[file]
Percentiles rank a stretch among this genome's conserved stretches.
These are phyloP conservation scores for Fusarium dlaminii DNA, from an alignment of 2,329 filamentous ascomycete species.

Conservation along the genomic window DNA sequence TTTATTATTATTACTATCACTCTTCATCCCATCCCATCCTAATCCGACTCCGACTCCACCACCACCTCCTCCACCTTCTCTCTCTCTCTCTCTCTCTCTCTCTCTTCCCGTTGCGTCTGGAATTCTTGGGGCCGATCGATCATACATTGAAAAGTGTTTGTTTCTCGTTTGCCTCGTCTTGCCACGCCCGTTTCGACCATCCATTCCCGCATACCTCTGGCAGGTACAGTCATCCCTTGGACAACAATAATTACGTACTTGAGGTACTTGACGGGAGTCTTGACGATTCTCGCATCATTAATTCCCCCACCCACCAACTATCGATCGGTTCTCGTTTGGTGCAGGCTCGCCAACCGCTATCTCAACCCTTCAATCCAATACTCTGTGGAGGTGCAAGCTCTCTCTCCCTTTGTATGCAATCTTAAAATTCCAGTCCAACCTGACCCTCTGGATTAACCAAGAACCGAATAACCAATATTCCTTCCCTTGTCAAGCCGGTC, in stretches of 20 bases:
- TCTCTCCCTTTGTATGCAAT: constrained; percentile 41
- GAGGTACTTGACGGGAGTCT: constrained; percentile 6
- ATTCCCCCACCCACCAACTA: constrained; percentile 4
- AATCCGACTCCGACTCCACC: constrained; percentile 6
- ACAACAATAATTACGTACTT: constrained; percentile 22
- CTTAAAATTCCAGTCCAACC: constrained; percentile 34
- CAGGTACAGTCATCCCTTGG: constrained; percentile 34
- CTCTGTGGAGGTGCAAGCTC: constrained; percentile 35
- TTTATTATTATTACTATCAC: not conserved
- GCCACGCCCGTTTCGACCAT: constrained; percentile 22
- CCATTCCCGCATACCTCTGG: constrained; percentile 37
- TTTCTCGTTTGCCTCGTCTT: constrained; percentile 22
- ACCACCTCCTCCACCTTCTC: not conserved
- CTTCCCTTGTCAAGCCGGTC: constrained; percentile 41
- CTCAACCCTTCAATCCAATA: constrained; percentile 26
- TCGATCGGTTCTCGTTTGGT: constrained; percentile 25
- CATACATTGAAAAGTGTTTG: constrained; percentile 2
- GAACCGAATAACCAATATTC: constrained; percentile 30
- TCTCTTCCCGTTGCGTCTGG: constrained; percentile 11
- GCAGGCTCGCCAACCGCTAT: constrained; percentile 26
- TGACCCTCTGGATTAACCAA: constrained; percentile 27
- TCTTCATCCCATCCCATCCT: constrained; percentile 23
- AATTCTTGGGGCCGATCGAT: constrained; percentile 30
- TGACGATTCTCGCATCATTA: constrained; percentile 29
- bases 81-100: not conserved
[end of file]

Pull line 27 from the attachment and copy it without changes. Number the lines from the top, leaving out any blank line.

- TGACGATTCTCGCATCATTA: constrained; percentile 29